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Hoffmann, R. A wiki for the life sciences where authorship matters. Nature Genetics (2008)
 
 
 

Neonatal neurosteroid administration results in development-specific alterations in prepulse inhibition and locomotor activity: neurosteroids alter prepulse inhibition and locomotor activity.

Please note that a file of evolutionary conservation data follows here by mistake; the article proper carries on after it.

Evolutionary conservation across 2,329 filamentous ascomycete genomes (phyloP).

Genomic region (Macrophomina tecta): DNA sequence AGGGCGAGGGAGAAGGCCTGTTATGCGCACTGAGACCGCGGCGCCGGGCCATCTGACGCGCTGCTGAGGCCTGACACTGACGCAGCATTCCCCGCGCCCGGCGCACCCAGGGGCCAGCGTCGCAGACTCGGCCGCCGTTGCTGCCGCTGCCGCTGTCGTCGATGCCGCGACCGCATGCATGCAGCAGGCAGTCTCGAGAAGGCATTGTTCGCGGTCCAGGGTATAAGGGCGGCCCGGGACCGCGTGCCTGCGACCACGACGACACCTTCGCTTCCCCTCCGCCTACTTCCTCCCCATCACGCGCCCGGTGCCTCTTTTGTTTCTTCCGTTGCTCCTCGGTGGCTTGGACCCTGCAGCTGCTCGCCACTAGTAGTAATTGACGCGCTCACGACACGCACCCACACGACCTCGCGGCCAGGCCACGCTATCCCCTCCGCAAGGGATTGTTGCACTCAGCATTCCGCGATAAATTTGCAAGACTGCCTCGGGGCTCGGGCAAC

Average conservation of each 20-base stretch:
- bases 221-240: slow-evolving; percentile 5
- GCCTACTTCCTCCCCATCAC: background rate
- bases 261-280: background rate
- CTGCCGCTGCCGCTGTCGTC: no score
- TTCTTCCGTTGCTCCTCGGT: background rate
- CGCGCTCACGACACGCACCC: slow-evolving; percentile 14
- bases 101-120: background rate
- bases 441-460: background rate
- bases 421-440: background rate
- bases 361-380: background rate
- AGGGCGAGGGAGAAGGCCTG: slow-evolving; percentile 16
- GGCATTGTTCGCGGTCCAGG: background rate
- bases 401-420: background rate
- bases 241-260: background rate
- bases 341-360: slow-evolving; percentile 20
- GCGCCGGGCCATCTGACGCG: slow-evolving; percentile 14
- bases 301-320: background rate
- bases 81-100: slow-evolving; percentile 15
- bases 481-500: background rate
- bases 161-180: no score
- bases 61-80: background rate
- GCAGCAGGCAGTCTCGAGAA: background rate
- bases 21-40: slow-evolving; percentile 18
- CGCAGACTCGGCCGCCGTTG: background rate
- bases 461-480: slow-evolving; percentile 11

RATIONALE: Early life exposure to stress and to GABAA receptor modulators have well-defined and persistent behavioral effects. A single neonatal injection of the GABAergic neurosteroid allopregnanolone (3alpha-hydroxy,5alpha-pregnane-20-one, 10 mg/kg, i.p.) alters the localization of prefrontal cortex (PFC) interneurons in adulthood. Such displacement could result in disinhibited behavior associated with impaired development of the mesocortical dopamine system. OBJECTIVES: To determine if there is a critical window in which allopregnanolone levels may impact the development and mature function of the mesocorticolimbic circuitry. METHODS: Behavioral measures, including prepulse inhibition (PPI) and total locomotor activity, after amphetamine exposure were assessed at postnatal day 20 (P20) (prepuberty), P40 (puberty), P60 (postpuberty), and P80 (adulthood) in animals previously exposed to allopregnanolone (10 mg/kg) on P2 and P5. PFC tyrosine hydroxylase immunoreactivity was stereologically measured. RESULTS: P2 administration of allopregnanolone resulted in an increased locomotor response to amphetamine (14, 28% on P20 and P80, respectively) and reduced PPI (28, 22% on P20 and P80, respectively) at P20 and P80, whereas allopregnanolone administration on P5 increased locomotor response to amphetamine (20%) and reduced PPI (37%) at P80. Clozapine (7.5 mg/kg) pretreatment reversed the PPI deficit in P2-exposed animals. The total length of tyrosine hydroxylase immunopositive fibers in PFC was not altered by neonatal neurosteroid exposure, but more fibers were located in layers V/VI vs I-III. CONCLUSIONS: Altering neonatal allopregnanolone levels disrupts PFC-dependent behavior, indicating that allopregnanolone might be important for normal PFC circuitry development. The temporal exposure differences (P2 vs P5) and ontological-dependent effects (P20 and P80, but not P40 or P60) suggest critical windows of vulnerability to neurosteroid insult across development.[1]

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